The Canadian Parliament Standing Committee on Foreign Affairs and International Development is currently debating Bill C-300 (the “Bill”). The Bill was sponsored by Liberal MP Hon. John McKay PC on February 9, 2009. On April 22, 2009, the Bill passed second reading narrowly (137-133) in the House of Commons.
As described on the Parliament of Canada’s website, the purpose of Bill C-300 is to promote environmental best practices and to ensure the protection and promotion of international human rights standards with respect to the mining, oil or gas activities of Canadian corporations in developing countries. The Bill proposes the adoption of the Corporate Accountability of Mining, Oil and Gas Corporations in Developing Countries Act (the “Act”). It also proposes related amendments to the Export Development Act, the Department of Foreign Affairs and International Trade Act, the Canada Pension Plan (CPP) Investment Board Act and the Special Economic Measures Act (collectively, the “Amended Acts”).
The Act, if adopted, will affect all Canadian corporations engaged in “mining, oil or gas activities” in developing countries or offshore and receiving support from the Government of Canada. “Mining, oil or gas activities” are broadly defined as the exploration and drilling for, and the production, conservation, processing or transportation of, mineral resources, oil or gas in the territory of a developing country or on the high seas where such activities are controlled directly or indirectly by a Canadian corporation.
Should the Act come into force, within the 12 months thereafter, the Minister of Foreign Affairs and the Minister of International Trade of Canada (collectively, the “Ministers”) will issue guidelines that “articulate corporate accountability standards for mining, oil or gas activities”.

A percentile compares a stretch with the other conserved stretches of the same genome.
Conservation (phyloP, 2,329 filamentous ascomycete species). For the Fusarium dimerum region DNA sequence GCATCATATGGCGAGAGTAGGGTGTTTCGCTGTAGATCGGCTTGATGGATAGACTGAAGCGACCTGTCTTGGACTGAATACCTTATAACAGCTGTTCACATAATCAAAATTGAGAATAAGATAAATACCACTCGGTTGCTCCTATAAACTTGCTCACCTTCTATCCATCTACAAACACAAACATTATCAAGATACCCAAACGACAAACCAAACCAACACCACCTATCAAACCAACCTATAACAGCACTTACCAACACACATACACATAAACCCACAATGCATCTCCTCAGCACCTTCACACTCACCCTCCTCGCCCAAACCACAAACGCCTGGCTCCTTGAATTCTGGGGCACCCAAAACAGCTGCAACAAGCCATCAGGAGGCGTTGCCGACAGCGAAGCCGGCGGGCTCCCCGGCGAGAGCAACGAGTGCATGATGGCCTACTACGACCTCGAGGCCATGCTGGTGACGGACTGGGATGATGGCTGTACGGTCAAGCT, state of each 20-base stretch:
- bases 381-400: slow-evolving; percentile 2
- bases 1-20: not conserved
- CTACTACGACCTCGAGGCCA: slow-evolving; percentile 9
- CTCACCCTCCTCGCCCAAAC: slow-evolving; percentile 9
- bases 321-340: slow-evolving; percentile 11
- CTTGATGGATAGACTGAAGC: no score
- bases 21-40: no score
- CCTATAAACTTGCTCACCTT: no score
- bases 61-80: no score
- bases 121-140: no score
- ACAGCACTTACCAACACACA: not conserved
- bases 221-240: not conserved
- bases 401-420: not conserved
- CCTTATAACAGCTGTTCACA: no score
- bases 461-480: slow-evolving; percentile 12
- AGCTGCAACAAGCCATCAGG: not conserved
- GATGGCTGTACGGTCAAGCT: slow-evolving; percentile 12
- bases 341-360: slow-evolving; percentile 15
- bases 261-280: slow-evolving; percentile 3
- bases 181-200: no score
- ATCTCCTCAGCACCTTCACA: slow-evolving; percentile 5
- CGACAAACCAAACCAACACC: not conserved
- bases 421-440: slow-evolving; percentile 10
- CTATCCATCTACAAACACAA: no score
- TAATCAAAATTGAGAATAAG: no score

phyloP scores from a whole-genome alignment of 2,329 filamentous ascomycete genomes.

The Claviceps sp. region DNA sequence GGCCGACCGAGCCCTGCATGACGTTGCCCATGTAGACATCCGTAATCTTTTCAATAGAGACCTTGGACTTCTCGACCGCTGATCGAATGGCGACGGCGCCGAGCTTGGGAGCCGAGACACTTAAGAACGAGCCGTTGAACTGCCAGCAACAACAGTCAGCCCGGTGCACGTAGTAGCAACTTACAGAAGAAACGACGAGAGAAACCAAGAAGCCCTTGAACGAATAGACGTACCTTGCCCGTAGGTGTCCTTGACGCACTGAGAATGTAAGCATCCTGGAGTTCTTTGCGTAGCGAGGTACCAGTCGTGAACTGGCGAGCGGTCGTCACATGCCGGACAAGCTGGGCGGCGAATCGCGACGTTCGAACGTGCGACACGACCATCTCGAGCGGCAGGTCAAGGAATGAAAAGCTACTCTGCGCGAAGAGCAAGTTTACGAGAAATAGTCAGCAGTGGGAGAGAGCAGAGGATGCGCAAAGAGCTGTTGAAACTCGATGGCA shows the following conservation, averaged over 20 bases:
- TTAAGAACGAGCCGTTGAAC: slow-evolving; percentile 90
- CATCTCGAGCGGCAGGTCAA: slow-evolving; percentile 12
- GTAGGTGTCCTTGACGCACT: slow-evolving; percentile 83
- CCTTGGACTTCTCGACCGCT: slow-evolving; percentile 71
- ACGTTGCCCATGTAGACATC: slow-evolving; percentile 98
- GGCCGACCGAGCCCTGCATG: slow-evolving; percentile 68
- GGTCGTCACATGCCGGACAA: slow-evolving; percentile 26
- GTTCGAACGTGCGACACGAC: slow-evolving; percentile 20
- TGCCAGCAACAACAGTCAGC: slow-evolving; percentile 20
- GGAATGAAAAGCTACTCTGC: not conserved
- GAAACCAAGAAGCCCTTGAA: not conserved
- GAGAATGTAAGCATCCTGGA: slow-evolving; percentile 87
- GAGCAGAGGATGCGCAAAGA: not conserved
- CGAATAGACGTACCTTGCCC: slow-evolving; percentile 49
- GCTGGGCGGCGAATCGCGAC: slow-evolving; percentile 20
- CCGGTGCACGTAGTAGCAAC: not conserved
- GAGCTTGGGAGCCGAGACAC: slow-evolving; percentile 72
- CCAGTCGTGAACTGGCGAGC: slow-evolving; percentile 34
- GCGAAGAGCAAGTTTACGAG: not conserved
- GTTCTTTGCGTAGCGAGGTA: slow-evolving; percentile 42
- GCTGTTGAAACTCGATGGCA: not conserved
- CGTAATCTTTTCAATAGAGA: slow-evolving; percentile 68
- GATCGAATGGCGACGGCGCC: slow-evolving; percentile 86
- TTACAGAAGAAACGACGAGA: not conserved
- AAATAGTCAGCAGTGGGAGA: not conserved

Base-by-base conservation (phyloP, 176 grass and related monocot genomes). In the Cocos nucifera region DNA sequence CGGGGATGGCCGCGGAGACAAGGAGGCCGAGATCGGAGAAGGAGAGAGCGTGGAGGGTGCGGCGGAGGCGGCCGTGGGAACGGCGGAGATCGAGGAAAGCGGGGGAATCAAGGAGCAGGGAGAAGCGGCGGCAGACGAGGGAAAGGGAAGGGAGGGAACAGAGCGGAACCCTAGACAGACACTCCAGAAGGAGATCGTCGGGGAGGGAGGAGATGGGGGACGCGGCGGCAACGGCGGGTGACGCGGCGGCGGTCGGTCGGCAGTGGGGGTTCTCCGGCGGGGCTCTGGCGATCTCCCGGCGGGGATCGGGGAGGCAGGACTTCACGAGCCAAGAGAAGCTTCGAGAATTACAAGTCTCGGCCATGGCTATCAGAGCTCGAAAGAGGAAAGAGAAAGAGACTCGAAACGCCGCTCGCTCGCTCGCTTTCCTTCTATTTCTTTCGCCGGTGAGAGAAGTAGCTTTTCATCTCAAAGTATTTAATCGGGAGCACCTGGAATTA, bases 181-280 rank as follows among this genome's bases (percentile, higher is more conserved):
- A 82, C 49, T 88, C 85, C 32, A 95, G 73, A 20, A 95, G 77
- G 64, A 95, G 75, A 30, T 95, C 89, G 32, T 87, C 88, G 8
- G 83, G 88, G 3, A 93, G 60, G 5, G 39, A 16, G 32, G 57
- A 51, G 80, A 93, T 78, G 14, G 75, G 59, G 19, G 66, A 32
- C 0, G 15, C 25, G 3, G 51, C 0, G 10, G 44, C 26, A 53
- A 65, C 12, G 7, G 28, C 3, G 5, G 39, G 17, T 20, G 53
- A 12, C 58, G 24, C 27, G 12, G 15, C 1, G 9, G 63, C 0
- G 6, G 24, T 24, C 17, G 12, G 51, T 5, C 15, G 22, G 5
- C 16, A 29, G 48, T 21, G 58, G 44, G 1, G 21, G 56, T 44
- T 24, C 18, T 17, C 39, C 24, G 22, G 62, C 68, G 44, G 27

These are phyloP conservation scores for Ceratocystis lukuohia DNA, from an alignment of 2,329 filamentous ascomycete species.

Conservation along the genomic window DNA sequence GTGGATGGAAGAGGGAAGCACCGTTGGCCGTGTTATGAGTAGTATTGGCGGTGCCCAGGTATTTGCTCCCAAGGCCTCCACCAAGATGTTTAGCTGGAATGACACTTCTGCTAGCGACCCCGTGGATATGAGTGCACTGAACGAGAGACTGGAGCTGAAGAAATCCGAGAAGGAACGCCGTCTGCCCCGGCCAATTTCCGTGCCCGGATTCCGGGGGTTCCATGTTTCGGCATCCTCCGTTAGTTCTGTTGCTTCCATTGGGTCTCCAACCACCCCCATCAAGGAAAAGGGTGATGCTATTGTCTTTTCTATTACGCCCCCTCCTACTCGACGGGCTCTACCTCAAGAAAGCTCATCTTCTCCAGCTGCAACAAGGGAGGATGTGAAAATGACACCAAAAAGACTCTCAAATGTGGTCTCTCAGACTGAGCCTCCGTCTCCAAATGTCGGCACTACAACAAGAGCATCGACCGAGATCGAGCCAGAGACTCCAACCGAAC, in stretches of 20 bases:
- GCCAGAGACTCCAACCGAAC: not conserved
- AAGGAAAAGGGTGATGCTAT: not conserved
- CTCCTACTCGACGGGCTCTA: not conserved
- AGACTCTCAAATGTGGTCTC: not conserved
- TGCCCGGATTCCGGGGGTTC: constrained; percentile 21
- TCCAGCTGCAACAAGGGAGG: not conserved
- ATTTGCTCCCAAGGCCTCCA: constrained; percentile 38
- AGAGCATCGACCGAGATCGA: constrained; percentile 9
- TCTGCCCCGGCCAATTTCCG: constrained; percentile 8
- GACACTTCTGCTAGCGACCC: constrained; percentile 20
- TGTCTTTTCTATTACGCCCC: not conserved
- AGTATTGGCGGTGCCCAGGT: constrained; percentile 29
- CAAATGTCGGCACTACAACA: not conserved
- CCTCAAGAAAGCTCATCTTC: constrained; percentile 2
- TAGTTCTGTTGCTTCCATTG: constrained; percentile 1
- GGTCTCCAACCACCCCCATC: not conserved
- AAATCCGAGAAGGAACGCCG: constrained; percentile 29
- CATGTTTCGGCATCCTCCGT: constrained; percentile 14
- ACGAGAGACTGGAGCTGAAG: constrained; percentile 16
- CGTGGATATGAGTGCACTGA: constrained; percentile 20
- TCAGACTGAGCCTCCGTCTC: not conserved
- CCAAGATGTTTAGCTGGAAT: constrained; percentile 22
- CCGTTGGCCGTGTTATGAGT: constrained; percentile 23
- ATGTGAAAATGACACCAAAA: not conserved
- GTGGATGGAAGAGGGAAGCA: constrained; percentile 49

The Bill proposes a regime whereby any Canadian citizen or permanent resident, or any resident or citizen of a developing country in which mining, oil or gas activities are conducted by a Canadian corporation, may send written complaints against such corporation’s alleged contravention of the guidelines directly to the Ministers. The Ministers may also examine any Canadian corporation, if they have reason to believe that it has contravened the guidelines. In the event a conclusion is reached that a corporation has contravened the guidelines, the Act may be used to cut off Export Development Canada funding for, and CPP Investments in that corporation. The Ministers will also publish in the Canada Gazette the results of any examination undertaken pursuant to the Act.
Notably, the Act in its current proposed form does not stipulate a mechanism under which a corporation may seek redress in the event a complaint turns out to be without merit. The publicity that may be garnered against a corporation due to a written complaint, or during an investigation based on such complaint, for which the Act allows a broad range of individuals to file may also materially and irreparably impact that corporation’s future ability to raise funds in the public markets.
Bill C-300 has not yet received Royal Assent as at the date of this publication.
Bill C-300 can be accessed online at the following web address: http://www2.parl.gc.ca/HousePublications/Publication.aspx?DocId=3658424&Language=e&Mode=1
If you have any questions on Bill C-300, contact any member of Clark Wilson LLP’s Corporate Finance & Securities Group.